How to Find Scholarships

Scholarships are easy to find! Tons of scholarship opportunities await applicants needing to cover college expenses. Of course, finding the best scholarships can seem tricky.

Even if you search “best scholarships” in a search engine, it is likely you’ll end up finding all the scholarships that:

a) are not related to your studies.

b) too specific for you to qualify for.

c) out of date.

An example of the top results for “best scholarships” (searched in spring 2019)

We don’t want that for you. Here, at Going Merry, we specialize in matching great scholarships with your profile. Thoroughly searching resources for scholarships became a great learning experience in how we improved our approach to finding unique, versatile, and inclusive scholarship opportunities. We learned many things, but we’ll give you the top tips!

Scholarships are easy to find once you understand the value of how and what you type while searching, compare searching tools, and are familiar with scholarship provider types. Now, these are all relatively simple ideas, but we’ll make sure to give the details. Illustrating each subject will give you a better idea of how to apply (unintentional pun alert) this knowledge to your scholarship search strategy.

How to search properly

During the introduction, we made it clear that searching “best scholarships” may not help you find the right scholarships for you. What if we type “best scholarships 2019” or “scholarships for undergraduate students”? Unfortunately, this kind of search still doesn’t help much. Searching scholarships with these phrases is too vague. Basically, the category is too wide.

Search engines provide results with relevant information or content. Determining “relevant” can be a bit foggy for a search engine. Let’s simplify this with an example:

When you type “best scholarships”, the search engine is inclined to list results that include your typed phrase and include common content related to your phrase. Then, the search engine lists the results based on popularity, or most visited results. Lastly, the engine will try to provide recent links, but popularity is usually favored over being recent.

Imagine how many sites have words like best, scholarships, student, contest, or application. Imagine if the most visited site is a scholarship list from two years ago with outdated links. See how a vague search can be misleading?

From our experience, basing the search on a specific situation allows the search engine to better understand what we are looking for.

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An example of top results for “Scholarships for Hispanic Women”

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An example of top results for “Architecture Scholarships”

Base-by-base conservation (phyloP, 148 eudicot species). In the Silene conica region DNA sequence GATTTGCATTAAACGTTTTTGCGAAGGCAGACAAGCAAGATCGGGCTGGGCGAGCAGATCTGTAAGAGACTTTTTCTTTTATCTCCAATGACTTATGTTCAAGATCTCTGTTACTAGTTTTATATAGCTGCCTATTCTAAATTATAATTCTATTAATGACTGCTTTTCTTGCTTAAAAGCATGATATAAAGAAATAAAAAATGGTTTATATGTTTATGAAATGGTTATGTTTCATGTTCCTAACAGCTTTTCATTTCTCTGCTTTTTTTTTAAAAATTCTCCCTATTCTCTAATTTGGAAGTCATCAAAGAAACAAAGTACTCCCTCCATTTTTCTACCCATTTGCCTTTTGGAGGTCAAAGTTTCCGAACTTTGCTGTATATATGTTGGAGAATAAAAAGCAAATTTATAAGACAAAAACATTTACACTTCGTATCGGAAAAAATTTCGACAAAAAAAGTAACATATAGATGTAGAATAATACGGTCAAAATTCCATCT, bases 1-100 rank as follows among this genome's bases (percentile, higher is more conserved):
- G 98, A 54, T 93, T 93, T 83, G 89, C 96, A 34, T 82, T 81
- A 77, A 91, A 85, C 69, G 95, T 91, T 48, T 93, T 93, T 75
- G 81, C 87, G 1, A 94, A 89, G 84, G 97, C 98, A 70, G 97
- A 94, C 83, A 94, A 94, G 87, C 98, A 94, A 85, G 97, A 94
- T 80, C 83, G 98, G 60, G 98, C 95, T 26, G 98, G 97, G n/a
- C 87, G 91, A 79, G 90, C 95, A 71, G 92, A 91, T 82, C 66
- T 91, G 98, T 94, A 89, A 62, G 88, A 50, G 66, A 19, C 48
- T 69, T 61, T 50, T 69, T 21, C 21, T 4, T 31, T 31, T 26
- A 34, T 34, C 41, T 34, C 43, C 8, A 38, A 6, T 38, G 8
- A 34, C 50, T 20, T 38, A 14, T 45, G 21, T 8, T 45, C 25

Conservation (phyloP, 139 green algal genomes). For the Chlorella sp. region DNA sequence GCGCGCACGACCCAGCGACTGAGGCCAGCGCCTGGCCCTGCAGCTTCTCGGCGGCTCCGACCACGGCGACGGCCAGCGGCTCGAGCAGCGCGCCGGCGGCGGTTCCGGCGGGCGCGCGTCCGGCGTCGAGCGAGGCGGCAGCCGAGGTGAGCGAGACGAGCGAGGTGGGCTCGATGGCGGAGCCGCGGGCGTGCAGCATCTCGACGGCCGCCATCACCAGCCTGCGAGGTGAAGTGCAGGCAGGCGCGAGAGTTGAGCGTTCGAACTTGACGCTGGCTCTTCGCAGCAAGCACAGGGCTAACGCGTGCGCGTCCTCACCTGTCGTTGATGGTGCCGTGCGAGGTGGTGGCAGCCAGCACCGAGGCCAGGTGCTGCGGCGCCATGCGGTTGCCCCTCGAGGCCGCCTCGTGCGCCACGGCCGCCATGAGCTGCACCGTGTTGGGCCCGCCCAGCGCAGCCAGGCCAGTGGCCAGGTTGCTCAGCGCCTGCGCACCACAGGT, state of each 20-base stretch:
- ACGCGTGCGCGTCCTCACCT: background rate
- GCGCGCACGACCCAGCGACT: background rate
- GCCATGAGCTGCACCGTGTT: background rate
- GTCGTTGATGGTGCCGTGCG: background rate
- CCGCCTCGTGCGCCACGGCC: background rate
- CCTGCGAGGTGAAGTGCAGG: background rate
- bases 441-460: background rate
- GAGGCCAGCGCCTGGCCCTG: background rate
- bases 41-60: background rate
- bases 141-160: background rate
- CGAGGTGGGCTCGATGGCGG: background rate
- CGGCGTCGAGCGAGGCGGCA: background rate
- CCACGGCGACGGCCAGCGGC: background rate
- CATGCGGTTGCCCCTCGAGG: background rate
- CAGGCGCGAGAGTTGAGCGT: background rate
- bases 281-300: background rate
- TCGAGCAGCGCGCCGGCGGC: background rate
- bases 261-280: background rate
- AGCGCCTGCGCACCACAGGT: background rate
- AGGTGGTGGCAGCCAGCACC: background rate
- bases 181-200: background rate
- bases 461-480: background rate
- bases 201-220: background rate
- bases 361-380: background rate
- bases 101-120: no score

Be careful of making the search too specific. Search engines may have a hard time matching a highly detailed search. For example, “Undergraduate Statistics Scholarship for Armenian in Boston” may bring up good links, but they might not be the results you had in mind.

In addition, never limit yourself to only scholarships related to studies. You can search scholarships related to community service, being a bookworm, being a gamer, having a fear of spoons, or anything else that makes you, YOU.

View your characteristics and traits as separate searches. Searching one or two at a time is a good medium in creating a scholarship search strategy.

Why does this approach work?

Remember what we said about a category being too wide? Not only does a wide category mean there are more options, regardless of actual relevance, but also, a wide category means more competition. A specific search lowers the competition. There will be fewer people eligible for the scholarships, and if your specific search helps you find a lesser known scholarship, there will be fewer people applying.

Next up is comparing tools used to search for scholarships.

Comparing Searching Tools

Each searching tool has benefits separating the search performance from other search tools. We’ll break down the common tools students and parents use in their scholarships search strategy.

Websites

Well-known scholarship search sites are typically the first place everyone arrives. These websites are easily accessible and host tons of scholarship information. The downside is the massive amounts of competition. Many of these websites have national scholarships, and sometimes the scholarships are based on a lottery system. Allowing more students to be eligible is wonderful, but the probability of receiving the scholarship decreases.

Scholarship websites tend to be super organized or not organized at all. Students will either spend time filling out a tedious application (which is probably prompting you to make an account) or spend time searching through numerous result tabs (most may not be what you are hoping for).

The wonderful function of scholarship websites is their ability to bring so many scholarships to you at once! Instead of the difficulty with searching for multiple scholarships individually, the sites provide a vast amount of options for you to choose from.

However, Beware of scam sites. You can check our tips for avoiding scholarships scams in our “No Essay” scholarship post.

Apps

Online apps are a convenient method for searching for scholarships. Having the ability to apply on-the-go and stay updated on scholarships is a great benefit. Most apps personalize your search options.